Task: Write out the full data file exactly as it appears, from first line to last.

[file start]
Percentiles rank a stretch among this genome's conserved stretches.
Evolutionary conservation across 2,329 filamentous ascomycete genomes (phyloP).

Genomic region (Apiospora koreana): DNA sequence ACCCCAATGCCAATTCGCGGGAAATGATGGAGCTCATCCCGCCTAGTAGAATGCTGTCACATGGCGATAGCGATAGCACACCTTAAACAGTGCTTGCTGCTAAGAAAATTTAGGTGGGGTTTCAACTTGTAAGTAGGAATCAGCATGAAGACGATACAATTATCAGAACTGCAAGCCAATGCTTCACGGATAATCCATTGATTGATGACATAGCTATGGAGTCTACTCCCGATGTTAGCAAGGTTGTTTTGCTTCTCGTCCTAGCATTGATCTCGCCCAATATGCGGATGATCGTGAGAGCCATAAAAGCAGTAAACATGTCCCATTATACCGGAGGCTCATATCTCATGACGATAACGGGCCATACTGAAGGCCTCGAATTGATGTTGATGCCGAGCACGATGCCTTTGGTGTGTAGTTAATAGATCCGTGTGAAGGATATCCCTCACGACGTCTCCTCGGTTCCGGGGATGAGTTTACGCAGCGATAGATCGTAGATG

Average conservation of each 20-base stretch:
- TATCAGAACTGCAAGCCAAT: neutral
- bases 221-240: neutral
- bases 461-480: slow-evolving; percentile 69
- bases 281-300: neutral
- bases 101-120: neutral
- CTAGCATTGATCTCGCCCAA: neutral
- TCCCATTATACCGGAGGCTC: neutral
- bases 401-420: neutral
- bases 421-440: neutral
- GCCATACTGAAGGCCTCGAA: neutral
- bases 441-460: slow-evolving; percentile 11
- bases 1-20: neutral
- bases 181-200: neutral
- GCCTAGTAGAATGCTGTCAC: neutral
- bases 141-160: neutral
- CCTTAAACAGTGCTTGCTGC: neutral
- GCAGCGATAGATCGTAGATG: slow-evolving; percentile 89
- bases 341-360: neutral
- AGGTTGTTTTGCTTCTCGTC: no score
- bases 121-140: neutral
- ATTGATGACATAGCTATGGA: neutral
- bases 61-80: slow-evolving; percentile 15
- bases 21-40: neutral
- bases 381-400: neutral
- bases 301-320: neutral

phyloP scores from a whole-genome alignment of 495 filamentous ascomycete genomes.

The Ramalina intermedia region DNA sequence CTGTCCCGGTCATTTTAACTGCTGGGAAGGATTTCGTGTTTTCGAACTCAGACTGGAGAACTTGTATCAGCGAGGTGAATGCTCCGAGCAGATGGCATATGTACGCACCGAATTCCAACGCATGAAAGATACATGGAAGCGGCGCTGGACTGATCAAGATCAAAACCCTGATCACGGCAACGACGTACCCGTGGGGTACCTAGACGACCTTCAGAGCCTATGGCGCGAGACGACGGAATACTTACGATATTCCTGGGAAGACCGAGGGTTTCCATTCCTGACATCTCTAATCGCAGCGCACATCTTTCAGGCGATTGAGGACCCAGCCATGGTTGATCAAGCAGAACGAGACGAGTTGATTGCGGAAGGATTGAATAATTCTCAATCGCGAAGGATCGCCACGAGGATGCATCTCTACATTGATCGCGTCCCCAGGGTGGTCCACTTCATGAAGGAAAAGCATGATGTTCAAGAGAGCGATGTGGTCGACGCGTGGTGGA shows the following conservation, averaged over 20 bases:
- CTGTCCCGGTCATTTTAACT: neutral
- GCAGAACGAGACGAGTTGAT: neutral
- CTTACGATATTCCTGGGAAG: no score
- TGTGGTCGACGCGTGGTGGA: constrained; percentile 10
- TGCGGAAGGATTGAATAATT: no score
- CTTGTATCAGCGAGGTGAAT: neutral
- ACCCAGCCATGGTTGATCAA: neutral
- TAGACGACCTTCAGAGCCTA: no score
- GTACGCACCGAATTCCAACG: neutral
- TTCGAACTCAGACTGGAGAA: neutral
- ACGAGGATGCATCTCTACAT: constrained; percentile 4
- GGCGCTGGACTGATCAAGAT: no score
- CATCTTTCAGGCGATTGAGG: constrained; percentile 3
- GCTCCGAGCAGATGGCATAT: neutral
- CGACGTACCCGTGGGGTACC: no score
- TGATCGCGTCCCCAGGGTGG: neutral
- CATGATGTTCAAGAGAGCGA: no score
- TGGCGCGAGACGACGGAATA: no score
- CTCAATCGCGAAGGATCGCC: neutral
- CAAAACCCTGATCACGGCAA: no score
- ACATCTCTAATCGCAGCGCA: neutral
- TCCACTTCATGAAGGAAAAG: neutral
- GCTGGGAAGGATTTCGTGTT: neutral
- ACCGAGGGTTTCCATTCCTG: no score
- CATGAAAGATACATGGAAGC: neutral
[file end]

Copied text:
Percentiles rank a stretch among this genome's conserved stretches.
Evolutionary conservation across 2,329 filamentous ascomycete genomes (phyloP).

Genomic region (Apiospora koreana): DNA sequence ACCCCAATGCCAATTCGCGGGAAATGATGGAGCTCATCCCGCCTAGTAGAATGCTGTCACATGGCGATAGCGATAGCACACCTTAAACAGTGCTTGCTGCTAAGAAAATTTAGGTGGGGTTTCAACTTGTAAGTAGGAATCAGCATGAAGACGATACAATTATCAGAACTGCAAGCCAATGCTTCACGGATAATCCATTGATTGATGACATAGCTATGGAGTCTACTCCCGATGTTAGCAAGGTTGTTTTGCTTCTCGTCCTAGCATTGATCTCGCCCAATATGCGGATGATCGTGAGAGCCATAAAAGCAGTAAACATGTCCCATTATACCGGAGGCTCATATCTCATGACGATAACGGGCCATACTGAAGGCCTCGAATTGATGTTGATGCCGAGCACGATGCCTTTGGTGTGTAGTTAATAGATCCGTGTGAAGGATATCCCTCACGACGTCTCCTCGGTTCCGGGGATGAGTTTACGCAGCGATAGATCGTAGATG

Average conservation of each 20-base stretch:
- TATCAGAACTGCAAGCCAAT: neutral
- bases 221-240: neutral
- bases 461-480: slow-evolving; percentile 69
- bases 281-300: neutral
- bases 101-120: neutral
- CTAGCATTGATCTCGCCCAA: neutral
- TCCCATTATACCGGAGGCTC: neutral
- bases 401-420: neutral
- bases 421-440: neutral
- GCCATACTGAAGGCCTCGAA: neutral
- bases 441-460: slow-evolving; percentile 11
- bases 1-20: neutral
- bases 181-200: neutral
- GCCTAGTAGAATGCTGTCAC: neutral
- bases 141-160: neutral
- CCTTAAACAGTGCTTGCTGC: neutral
- GCAGCGATAGATCGTAGATG: slow-evolving; percentile 89
- bases 341-360: neutral
- AGGTTGTTTTGCTTCTCGTC: no score
- bases 121-140: neutral
- ATTGATGACATAGCTATGGA: neutral
- bases 61-80: slow-evolving; percentile 15
- bases 21-40: neutral
- bases 381-400: neutral
- bases 301-320: neutral

phyloP scores from a whole-genome alignment of 495 filamentous ascomycete genomes.

The Ramalina intermedia region DNA sequence CTGTCCCGGTCATTTTAACTGCTGGGAAGGATTTCGTGTTTTCGAACTCAGACTGGAGAACTTGTATCAGCGAGGTGAATGCTCCGAGCAGATGGCATATGTACGCACCGAATTCCAACGCATGAAAGATACATGGAAGCGGCGCTGGACTGATCAAGATCAAAACCCTGATCACGGCAACGACGTACCCGTGGGGTACCTAGACGACCTTCAGAGCCTATGGCGCGAGACGACGGAATACTTACGATATTCCTGGGAAGACCGAGGGTTTCCATTCCTGACATCTCTAATCGCAGCGCACATCTTTCAGGCGATTGAGGACCCAGCCATGGTTGATCAAGCAGAACGAGACGAGTTGATTGCGGAAGGATTGAATAATTCTCAATCGCGAAGGATCGCCACGAGGATGCATCTCTACATTGATCGCGTCCCCAGGGTGGTCCACTTCATGAAGGAAAAGCATGATGTTCAAGAGAGCGATGTGGTCGACGCGTGGTGGA shows the following conservation, averaged over 20 bases:
- CTGTCCCGGTCATTTTAACT: neutral
- GCAGAACGAGACGAGTTGAT: neutral
- CTTACGATATTCCTGGGAAG: no score
- TGTGGTCGACGCGTGGTGGA: constrained; percentile 10
- TGCGGAAGGATTGAATAATT: no score
- CTTGTATCAGCGAGGTGAAT: neutral
- ACCCAGCCATGGTTGATCAA: neutral
- TAGACGACCTTCAGAGCCTA: no score
- GTACGCACCGAATTCCAACG: neutral
- TTCGAACTCAGACTGGAGAA: neutral
- ACGAGGATGCATCTCTACAT: constrained; percentile 4
- GGCGCTGGACTGATCAAGAT: no score
- CATCTTTCAGGCGATTGAGG: constrained; percentile 3
- GCTCCGAGCAGATGGCATAT: neutral
- CGACGTACCCGTGGGGTACC: no score
- TGATCGCGTCCCCAGGGTGG: neutral
- CATGATGTTCAAGAGAGCGA: no score
- TGGCGCGAGACGACGGAATA: no score
- CTCAATCGCGAAGGATCGCC: neutral
- CAAAACCCTGATCACGGCAA: no score
- ACATCTCTAATCGCAGCGCA: neutral
- TCCACTTCATGAAGGAAAAG: neutral
- GCTGGGAAGGATTTCGTGTT: neutral
- ACCGAGGGTTTCCATTCCTG: no score
- CATGAAAGATACATGGAAGC: neutral